Calling all cars: Be on the lookout for errant drivers fumbling for their new hands-free devices. Avoid their swerves and keep your own hands at 10 and 2. This new cellphone law is going to take some getting used to.
It’s common sense that drivers with two hands on the wheel have more control, but that doesn’t automatically mean that it’s more dangerous to hold a phone than a cheeseburger. People who gab and steer at the same time become hazardous on the road because their attention is divided between the conversation and the stop sign. But that’s just as true of riveting banter between the person in the driver’s seat and the one riding shotgun.
We will know whether the law is a success only after months or years of gathering data. And no, we don’t mean data on how many tickets were written or how much money was raised in new traffic fines. The cellphone restriction will prove worthy if accidents decline.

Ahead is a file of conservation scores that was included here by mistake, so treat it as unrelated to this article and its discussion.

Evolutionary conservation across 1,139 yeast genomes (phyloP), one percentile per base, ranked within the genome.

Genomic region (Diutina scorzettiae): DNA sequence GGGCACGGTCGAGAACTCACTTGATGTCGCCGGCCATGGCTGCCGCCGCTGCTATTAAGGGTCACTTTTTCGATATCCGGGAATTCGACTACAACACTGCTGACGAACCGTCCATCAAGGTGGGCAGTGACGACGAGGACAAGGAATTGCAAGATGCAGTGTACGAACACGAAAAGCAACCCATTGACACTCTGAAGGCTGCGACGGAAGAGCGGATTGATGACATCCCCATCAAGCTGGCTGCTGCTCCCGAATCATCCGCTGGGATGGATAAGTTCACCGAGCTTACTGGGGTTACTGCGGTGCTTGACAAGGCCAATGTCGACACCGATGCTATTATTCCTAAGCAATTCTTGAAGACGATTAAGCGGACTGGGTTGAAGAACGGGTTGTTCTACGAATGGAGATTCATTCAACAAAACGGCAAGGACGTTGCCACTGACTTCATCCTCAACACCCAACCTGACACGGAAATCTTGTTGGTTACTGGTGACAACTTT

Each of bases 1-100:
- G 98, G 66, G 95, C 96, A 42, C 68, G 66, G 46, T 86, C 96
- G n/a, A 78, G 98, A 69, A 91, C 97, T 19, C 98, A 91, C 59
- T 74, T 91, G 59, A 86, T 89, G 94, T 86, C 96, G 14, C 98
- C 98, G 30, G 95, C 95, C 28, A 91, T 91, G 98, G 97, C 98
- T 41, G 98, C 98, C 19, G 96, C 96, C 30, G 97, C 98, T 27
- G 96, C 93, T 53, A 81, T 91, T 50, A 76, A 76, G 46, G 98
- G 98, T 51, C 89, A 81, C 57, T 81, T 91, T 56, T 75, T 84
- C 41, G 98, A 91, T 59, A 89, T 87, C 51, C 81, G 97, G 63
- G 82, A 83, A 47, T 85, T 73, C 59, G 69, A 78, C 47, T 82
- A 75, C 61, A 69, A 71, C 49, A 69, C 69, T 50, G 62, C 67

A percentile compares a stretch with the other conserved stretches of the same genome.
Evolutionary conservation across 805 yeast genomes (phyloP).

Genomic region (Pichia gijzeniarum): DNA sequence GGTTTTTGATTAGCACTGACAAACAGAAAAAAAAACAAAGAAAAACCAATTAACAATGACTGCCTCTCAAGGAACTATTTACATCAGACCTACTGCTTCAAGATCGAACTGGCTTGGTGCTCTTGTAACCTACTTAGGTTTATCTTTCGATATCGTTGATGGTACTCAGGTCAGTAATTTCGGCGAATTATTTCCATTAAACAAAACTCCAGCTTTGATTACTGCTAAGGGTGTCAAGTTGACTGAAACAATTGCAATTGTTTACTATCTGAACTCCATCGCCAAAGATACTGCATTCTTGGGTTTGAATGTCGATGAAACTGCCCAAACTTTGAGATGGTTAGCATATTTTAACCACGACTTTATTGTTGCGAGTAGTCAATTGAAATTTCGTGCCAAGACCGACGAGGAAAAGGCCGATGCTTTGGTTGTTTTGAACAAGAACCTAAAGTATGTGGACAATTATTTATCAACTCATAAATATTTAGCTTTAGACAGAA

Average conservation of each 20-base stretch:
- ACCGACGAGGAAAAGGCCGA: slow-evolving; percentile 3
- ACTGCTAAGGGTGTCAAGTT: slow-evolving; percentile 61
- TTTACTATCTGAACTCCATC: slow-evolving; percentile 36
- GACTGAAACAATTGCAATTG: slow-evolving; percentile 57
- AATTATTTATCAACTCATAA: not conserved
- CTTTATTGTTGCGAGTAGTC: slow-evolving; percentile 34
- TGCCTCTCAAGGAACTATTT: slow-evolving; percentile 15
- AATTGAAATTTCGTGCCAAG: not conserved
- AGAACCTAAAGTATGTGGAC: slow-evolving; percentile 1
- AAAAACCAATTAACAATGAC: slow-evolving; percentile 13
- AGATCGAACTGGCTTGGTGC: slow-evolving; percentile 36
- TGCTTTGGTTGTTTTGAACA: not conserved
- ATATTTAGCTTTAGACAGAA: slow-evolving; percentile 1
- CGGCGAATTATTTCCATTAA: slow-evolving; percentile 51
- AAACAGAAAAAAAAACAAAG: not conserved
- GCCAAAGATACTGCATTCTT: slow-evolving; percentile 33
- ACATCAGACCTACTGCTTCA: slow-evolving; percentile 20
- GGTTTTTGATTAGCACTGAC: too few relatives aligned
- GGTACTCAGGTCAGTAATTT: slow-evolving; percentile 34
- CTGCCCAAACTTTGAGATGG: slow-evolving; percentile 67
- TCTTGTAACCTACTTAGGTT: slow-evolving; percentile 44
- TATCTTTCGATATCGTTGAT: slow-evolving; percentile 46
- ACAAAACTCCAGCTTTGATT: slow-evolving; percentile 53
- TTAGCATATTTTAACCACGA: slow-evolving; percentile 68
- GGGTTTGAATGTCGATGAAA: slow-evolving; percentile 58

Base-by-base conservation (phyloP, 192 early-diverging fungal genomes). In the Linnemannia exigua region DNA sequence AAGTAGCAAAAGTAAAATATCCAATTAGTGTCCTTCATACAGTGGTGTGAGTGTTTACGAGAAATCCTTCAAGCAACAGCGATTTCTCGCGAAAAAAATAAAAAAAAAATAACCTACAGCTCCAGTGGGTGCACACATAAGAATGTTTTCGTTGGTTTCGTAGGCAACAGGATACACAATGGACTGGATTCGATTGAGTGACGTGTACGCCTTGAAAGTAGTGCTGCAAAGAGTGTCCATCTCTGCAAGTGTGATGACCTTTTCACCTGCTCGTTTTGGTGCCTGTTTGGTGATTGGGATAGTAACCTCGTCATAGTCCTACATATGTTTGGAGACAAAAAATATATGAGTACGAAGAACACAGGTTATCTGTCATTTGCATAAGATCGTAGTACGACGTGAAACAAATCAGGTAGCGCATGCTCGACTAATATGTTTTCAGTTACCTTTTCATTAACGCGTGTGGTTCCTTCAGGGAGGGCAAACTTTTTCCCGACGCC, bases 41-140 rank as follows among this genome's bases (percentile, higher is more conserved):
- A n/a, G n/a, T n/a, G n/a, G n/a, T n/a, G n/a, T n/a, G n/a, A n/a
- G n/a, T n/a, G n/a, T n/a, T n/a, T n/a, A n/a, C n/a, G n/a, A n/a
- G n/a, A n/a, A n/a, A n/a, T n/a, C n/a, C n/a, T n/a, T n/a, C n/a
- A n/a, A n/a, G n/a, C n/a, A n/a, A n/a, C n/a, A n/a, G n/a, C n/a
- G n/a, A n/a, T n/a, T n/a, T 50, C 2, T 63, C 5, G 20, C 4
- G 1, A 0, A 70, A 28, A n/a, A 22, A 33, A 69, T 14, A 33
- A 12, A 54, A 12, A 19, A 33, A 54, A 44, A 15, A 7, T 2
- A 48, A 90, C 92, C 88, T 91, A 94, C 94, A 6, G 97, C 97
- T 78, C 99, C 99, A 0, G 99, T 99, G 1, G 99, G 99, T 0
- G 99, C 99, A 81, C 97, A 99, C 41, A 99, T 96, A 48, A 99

It would be unfortunate if a majority of drivers responded by getting too comfortable with their new headsets and taking one more step toward turning their cars into mobile offices. As traffic worsens and people spend more time on the freeway, we look for ways to make the lost time productive. But driving while phoning or, more dangerously, while texting — oddly still perfectly legal for adult drivers — endangers lives and slows traffic even further.
That leaves this safer solution if you don’t like to drive with blue lights in your ear or wires running from your headset to a phone sitting in the ashtray, or if you wonder whether you look as silly as the driver next to you, smiling or yelling into space: Just turn off the phone until you turn off the engine.